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Abstract

  1. Top of page
  2. Abstract
  3. Introduction
  4. Methods and Procedures
  5. Results
  6. Discussion
  7. Acknowledgments
  8. References

Objective

To examine the cost-effectiveness of Be Active Eat Well (BAEW), a large, multifaceted, community-based capacity-building demonstration program that promoted healthy eating and physical activity for Australian children aged 4-12 years between 2003 and 2006.

Design and Methods

A quasi-experimental, longitudinal design was used with anthropometric data collected at baseline (1001 children—intervention; 1183—comparator) and follow-up. A societal perspective was employed, with intervention resource use measured retrospectively based on process evaluation reports, school newsletters, reports, and key stakeholder interviews, and valued in 2006 Australian dollars (AUD). Outcomes were measured as Body Mass Index (BMI) units saved and Disability Adjusted Life Years (DALYs) averted over the predicted cohort lifetime, and reported as incremental cost-effectiveness ratios (with 95% uncertainty intervals).

Results

The intervention cost AUD0.34M ($0.31M; $0.38M) annually, and resulted in savings of 547 (−104; 1209) BMI units and 10.2 (−0.19; 21.6) DALYs. This translated to modest cost offsets of AUD27 311 (−$1803; $58 242) and a net cost per DALY saved of AUD29 798 (dominated; $0.26M).

Conclusions

BAEW was affordable and cost-effective, and generated substantial spin-offs in terms of activity beyond funding levels. Elements fundamental to its success and any potential cost efficiencies associated with scaling-up now require identification.


Introduction

  1. Top of page
  2. Abstract
  3. Introduction
  4. Methods and Procedures
  5. Results
  6. Discussion
  7. Acknowledgments
  8. References

The prevalence of childhood obesity worldwide has increased markedly in recent years [1]. In Australian children, overweight and obesity levels have doubled between 1985 and 1997 [2, 3]. In a recent review of 41 Australian studies of childhood weight status, current prevalence rates of Australian children (aged 2-18 years) are reported as 21-25% for overweight and obese combined and 5-6% for obese alone [4]. Whilst the study concluded that prevalence rates have started to plateau in the last 10 years, they remain high and warrant urgent action.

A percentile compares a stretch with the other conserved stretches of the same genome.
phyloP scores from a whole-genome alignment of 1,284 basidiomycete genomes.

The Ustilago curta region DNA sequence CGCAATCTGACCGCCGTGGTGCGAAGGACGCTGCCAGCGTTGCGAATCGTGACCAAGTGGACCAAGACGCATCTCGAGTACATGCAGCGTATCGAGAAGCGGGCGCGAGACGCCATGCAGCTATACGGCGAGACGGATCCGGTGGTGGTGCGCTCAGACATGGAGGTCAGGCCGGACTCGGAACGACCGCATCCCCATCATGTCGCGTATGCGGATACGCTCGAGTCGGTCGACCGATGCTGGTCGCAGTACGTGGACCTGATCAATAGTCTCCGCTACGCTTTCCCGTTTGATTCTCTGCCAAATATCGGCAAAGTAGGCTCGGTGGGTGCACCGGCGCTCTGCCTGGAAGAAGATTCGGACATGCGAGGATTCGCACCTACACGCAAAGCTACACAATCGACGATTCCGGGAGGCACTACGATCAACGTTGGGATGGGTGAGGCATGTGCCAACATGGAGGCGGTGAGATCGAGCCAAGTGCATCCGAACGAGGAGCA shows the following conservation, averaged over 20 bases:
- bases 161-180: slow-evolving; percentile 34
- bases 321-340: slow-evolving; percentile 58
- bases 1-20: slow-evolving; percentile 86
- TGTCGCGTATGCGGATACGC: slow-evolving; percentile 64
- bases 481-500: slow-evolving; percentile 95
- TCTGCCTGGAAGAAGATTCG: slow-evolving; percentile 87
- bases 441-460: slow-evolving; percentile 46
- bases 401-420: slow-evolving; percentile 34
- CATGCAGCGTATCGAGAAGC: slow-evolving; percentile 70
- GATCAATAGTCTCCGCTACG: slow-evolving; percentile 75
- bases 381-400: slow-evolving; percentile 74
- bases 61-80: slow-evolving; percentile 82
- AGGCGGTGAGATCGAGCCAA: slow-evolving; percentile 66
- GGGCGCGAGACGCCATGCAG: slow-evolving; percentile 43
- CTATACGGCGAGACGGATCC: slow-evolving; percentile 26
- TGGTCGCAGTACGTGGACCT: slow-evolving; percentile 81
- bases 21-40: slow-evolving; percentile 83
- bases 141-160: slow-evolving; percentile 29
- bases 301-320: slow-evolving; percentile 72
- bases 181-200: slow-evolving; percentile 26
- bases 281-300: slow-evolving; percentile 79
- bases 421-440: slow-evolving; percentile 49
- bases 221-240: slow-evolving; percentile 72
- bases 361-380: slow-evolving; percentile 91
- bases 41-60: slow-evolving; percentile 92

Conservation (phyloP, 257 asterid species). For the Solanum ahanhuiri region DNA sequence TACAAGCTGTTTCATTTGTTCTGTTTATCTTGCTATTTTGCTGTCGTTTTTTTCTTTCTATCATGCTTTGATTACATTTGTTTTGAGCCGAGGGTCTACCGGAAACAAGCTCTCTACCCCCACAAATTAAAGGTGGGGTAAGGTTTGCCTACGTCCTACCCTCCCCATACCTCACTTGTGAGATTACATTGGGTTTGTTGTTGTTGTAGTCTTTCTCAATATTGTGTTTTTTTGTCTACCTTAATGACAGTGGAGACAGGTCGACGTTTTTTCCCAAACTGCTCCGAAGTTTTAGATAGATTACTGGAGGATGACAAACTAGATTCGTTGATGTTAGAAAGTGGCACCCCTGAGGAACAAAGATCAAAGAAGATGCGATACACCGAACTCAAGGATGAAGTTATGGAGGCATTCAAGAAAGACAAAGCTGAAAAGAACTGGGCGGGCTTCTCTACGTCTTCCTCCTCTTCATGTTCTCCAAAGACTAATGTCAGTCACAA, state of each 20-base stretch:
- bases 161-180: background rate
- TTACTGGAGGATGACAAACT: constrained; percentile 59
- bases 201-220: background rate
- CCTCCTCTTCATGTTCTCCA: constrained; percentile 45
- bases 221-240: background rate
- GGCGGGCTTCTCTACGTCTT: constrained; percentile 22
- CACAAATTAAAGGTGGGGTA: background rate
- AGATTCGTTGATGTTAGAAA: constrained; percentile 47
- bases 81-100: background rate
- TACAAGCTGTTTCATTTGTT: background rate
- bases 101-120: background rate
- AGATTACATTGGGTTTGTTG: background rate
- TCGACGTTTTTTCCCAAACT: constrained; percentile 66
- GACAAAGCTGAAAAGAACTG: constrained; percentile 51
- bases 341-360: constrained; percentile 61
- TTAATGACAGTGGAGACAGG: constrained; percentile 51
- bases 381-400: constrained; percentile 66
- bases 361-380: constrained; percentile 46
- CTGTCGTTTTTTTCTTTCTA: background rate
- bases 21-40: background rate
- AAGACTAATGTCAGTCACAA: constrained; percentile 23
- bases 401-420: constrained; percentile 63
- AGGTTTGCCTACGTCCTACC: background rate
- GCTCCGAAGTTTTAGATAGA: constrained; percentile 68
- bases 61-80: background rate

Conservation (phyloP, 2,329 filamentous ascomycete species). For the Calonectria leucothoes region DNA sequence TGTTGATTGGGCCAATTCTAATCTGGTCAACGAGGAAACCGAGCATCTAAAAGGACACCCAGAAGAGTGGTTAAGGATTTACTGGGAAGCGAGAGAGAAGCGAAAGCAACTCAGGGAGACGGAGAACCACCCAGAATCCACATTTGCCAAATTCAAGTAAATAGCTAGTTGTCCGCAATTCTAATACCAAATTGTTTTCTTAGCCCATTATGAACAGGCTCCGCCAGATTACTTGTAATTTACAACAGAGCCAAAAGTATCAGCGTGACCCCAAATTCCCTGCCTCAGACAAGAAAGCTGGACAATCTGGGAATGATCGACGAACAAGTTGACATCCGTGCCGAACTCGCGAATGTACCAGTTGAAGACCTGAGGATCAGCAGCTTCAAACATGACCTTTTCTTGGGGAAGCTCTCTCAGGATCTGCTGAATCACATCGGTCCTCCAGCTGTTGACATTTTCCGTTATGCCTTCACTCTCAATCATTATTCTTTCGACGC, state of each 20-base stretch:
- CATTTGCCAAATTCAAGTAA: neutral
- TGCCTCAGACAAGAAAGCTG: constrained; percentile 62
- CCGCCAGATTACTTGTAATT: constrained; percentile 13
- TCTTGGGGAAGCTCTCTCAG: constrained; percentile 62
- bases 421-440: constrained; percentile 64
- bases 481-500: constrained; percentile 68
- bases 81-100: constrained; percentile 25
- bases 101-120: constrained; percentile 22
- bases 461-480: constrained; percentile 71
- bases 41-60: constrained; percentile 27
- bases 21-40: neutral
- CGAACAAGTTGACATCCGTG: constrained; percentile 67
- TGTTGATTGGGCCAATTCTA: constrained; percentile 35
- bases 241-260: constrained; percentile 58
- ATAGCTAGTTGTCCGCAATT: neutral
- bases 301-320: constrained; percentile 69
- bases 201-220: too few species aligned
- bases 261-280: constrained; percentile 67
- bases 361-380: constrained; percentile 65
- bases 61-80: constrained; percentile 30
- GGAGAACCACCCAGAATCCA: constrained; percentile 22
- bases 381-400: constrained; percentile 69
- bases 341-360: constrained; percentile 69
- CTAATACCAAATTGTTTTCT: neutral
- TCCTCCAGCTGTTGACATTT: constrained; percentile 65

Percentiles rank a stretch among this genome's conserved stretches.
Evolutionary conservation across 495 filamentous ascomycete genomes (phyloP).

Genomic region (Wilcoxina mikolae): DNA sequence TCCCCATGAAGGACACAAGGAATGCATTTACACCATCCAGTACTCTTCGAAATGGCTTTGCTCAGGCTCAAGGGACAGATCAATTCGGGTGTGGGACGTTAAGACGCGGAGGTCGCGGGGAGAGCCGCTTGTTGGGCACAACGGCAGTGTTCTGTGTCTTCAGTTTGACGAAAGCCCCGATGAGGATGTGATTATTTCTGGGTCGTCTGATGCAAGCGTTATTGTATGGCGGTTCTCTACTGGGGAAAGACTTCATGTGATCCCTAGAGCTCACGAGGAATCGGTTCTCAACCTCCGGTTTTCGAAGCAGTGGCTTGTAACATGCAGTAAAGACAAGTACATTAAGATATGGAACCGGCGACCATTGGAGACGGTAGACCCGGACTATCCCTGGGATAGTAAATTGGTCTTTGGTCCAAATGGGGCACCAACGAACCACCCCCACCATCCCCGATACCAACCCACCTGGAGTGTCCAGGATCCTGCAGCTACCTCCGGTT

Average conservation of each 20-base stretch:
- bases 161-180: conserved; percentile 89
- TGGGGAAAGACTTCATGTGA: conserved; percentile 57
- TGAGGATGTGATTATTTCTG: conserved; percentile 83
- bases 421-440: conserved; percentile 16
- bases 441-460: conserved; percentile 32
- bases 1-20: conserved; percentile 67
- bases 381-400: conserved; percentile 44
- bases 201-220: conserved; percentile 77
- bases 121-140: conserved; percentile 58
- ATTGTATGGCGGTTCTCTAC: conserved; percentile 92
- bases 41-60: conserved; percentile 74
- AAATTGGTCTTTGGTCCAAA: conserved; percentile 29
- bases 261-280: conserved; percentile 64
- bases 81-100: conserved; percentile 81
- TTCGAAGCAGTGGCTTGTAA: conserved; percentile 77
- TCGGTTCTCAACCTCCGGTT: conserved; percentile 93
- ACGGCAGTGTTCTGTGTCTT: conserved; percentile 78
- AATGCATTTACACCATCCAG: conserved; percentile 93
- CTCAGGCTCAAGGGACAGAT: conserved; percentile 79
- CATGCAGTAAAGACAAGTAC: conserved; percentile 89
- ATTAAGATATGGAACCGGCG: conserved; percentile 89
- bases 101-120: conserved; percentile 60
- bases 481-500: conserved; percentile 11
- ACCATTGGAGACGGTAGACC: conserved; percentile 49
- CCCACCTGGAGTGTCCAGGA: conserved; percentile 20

On a global level, concern about the high prevalence of overweight and obesity amongst children has given rise to a considerable number of multifaceted childhood obesity prevention programs [5-14]. In particular, the reviews by Foltz et al. [13] and Waters et al. [14] highlighted a range of population level strategies, which are often multifaceted, multilevel, and sometimes multisetting. The Cochrane Review [14] found strong evidence to support beneficial effects of child obesity prevention programs on BMI, particularly amongst primary school aged children, and that such programs included a broad range of components. In a review of 51 school-based interventions, Shaya et al. found 40 studies achieved positive statistically significant results between baseline and follow-up, although there was generally no persistence of positive results [15]. However, few childhood obesity programs have included an economic evaluation [16]. The key question answered by an economic evaluation is whether the benefit gained from an intervention is worth the cost involved, or, in other words, does it represent “value-for-money”. Policy-makers are increasingly requiring evidence to support the economic credentials of proposed interventions in order to inform decisions around resource allocation. However, the availability of this data has been very limited for several reasons. First, there have been relatively few primary prevention interventions that have effectively reduced the prevalence of obesity or anthropometric outcomes in children or adolescents [17], and secondly, the methods to undertake such economic analyses of large multifaceted, community-based interventions are not well developed. The data that are available are patchy, but The APPLE project in New Zealand, a multifaceted school-based program for 5-12 year old children reported an intervention cost per child of NZD1 281, and an incremental cost-effectiveness ratio (ICER) of NZD664 - 1708 per kg of weight-gain prevented over four years (NZD1.00 = USD0.67) (18-19). A school-based obesity prevention program in the United States was reported as cost-saving [20].